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Mapping the progress and impacts of public health approaches to palliative care: a scoping review protocol
  1. Daryll Archibald1,
  2. Rebecca Patterson2,
  3. Erna Haraldsdottir3,
  4. Mark Hazelwood2,
  5. Shirley Fife4,
  6. Scott A Murray5
  1. 1Scottish Collaboration for Public Health Research & Policy (SCPHRP) Centre, University of Edinburgh, Edinburgh, UK
  2. 2Scottish Partnership for Palliative Care, Edinburgh, UK
  3. 3St Columbas Hospice, Edinburgh, UK
  4. 4NHS Lothian, Edinburgh, UK
  5. 5Primary Palliative Care Research Group, Centre for Population Health Sciences, The Usher Institute of Population Health Sciences and Informatics, The University of Edinburgh
  1. Correspondence to Dr Daryll Archibald; Daryll.Archibald{at}ed.ac.uk

Abstract

Introduction Public health palliative care is a term that can be used to encompass a variety of approaches that involve working with communities to improve people's experience of death, dying and bereavement. Recently, public health palliative care approaches have gained recognition and momentum within UK health policy and palliative care services. There is general consensus that public health palliative care approaches can complement and go beyond the scope of formal service models of palliative care. However, there is no clarity about how these approaches can be undertaken in practice or how evidence can be gathered relating to their effectiveness. Here we outline a scoping review protocol that will systematically map and categorise the variety of activities and programmes that could be classified under the umbrella term ‘public health palliative care’ and highlight the impact of these activities where measured.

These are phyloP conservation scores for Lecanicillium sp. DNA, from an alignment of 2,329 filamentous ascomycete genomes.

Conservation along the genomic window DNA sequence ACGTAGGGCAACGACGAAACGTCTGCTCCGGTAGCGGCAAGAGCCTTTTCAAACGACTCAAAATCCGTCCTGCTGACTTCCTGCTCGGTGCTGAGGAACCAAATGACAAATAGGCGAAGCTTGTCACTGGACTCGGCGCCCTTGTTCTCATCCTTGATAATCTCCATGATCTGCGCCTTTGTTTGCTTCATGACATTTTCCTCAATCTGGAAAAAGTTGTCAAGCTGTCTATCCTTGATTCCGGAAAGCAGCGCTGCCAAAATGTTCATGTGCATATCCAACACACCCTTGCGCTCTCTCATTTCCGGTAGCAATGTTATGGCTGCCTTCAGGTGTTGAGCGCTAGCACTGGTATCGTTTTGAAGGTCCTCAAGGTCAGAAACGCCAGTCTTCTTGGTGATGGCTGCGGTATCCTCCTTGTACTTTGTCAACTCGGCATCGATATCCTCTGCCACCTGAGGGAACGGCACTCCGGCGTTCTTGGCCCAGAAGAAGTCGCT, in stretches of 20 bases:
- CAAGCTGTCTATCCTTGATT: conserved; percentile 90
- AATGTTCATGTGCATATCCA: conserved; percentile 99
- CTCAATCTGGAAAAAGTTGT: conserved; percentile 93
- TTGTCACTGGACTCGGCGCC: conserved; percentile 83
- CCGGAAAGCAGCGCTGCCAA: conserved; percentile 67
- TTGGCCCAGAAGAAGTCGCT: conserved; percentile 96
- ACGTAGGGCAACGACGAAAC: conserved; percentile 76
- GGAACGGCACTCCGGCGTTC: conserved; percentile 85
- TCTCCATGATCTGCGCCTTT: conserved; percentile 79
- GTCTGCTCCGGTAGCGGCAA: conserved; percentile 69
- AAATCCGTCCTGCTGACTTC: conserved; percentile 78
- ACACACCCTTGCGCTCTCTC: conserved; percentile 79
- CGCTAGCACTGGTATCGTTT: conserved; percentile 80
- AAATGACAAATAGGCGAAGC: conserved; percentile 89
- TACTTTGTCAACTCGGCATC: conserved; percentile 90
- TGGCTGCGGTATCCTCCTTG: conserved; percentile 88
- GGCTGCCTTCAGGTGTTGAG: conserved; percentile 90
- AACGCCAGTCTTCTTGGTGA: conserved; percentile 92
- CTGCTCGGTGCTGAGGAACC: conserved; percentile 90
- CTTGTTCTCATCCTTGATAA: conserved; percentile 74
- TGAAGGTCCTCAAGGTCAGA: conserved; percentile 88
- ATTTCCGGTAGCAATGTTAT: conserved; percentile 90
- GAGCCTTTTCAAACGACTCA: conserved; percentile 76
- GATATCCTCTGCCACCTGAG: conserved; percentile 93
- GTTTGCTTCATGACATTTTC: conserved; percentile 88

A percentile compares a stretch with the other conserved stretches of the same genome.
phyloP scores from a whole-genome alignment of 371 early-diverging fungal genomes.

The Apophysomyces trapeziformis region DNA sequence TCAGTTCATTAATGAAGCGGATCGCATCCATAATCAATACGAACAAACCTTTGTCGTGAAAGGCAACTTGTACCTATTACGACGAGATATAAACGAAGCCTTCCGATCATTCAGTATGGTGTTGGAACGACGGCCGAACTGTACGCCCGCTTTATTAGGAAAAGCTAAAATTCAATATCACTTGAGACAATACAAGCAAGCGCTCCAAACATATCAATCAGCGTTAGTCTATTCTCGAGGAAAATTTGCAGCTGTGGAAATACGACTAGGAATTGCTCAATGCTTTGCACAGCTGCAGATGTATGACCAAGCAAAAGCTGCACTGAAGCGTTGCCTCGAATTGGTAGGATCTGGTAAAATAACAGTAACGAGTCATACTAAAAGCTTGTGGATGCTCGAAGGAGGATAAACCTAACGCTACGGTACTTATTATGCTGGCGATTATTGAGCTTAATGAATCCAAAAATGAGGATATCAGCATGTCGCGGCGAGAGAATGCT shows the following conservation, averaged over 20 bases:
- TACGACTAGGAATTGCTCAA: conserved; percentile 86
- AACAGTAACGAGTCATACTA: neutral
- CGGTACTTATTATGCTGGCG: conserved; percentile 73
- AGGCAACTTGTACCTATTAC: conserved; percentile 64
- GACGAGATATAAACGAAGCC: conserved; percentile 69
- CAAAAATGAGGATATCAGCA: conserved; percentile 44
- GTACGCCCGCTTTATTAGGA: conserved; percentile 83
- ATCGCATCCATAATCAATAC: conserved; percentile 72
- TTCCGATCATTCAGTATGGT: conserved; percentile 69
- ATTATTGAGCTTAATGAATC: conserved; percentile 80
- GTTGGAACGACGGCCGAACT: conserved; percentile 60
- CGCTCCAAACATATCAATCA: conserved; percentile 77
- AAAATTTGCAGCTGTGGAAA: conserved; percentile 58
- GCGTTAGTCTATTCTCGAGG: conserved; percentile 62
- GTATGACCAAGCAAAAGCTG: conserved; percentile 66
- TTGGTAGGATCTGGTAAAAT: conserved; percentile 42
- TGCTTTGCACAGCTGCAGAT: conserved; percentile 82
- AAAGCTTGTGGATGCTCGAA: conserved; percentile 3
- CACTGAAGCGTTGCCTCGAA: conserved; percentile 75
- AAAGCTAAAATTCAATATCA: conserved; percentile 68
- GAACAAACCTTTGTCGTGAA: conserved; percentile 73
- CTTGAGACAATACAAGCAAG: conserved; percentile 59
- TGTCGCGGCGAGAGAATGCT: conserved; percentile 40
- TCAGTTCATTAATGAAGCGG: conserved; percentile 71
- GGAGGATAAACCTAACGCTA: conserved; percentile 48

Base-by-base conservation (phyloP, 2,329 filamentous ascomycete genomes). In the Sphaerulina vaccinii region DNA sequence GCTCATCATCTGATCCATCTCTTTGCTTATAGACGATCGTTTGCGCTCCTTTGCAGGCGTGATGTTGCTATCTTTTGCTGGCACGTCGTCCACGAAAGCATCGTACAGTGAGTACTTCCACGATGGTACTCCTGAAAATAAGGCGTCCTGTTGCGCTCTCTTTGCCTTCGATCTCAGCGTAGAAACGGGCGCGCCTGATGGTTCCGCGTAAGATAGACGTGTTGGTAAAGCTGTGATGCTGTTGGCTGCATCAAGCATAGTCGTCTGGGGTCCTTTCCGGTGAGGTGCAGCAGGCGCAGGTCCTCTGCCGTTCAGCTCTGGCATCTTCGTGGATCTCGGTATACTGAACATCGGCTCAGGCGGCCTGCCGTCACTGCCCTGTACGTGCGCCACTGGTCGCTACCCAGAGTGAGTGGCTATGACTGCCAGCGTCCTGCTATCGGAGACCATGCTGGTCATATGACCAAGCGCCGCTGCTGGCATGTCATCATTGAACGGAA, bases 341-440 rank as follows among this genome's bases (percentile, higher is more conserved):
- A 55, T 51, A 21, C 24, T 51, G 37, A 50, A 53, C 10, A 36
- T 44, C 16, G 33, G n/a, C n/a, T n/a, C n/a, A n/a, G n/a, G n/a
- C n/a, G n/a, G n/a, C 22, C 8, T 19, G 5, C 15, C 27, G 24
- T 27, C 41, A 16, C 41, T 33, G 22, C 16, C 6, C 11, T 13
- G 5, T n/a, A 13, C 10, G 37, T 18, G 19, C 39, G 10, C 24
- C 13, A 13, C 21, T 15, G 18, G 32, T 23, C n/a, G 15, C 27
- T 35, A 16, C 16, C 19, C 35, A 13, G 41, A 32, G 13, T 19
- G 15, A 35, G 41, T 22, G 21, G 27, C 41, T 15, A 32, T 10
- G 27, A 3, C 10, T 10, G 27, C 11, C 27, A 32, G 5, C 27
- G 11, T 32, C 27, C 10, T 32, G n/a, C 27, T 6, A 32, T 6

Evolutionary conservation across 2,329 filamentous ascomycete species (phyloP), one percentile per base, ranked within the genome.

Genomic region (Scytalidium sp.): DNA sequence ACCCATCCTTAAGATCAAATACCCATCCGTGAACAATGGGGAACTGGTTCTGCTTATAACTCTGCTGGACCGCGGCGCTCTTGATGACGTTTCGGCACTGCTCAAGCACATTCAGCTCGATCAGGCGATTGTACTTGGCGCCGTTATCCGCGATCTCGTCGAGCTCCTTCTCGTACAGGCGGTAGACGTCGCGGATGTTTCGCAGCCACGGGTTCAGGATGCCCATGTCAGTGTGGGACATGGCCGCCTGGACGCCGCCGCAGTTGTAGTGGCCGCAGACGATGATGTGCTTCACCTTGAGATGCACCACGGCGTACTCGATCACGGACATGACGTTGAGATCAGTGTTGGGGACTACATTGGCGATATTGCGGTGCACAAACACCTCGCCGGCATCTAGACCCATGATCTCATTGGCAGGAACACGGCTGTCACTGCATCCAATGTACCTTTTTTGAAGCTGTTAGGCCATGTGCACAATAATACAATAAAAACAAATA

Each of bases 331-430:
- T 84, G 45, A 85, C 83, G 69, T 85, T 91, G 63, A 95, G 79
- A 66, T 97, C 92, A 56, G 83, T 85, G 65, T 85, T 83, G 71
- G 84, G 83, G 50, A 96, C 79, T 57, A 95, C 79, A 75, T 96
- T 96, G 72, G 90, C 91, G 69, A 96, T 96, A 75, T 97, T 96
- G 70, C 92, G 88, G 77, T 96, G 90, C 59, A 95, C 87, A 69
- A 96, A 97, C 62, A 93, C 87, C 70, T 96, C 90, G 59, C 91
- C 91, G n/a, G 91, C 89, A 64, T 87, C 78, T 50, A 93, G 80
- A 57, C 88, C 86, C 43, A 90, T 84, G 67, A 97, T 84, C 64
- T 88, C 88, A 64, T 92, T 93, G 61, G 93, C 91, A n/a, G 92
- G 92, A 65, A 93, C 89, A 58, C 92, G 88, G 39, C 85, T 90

Methods and analysis This review will be guided by Arksey and O'Malley's scoping review methodology and incorporate insights from more recent innovations in scoping review methodology. Sensitive searches of 9 electronic databases from 1999 to 2016 will be supplemented by grey literature searches. Eligible studies will be screened independently by two reviewers using a data charting tool developed for this scoping review.

Ethics and dissemination This scoping review will undertake a secondary analysis of data already collected and does not require ethical approval. The results will facilitate better understanding of the practical application of public health approaches to palliative care, the impacts these activities can have and how to build the evidence base for this work in future. The results will be disseminated through traditional academic routes such as conferences and journals and also policy and third sector seminars.

  • PUBLIC HEALTH
  • PALLIATIVE CARE
  • HEALTH PROMOTION

This is an Open Access article distributed in accordance with the terms of the Creative Commons Attribution (CC BY 4.0) license, which permits others to distribute, remix, adapt and build upon this work, for commercial use, provided the original work is properly cited. See: http://creativecommons.org/licenses/by/4.0/

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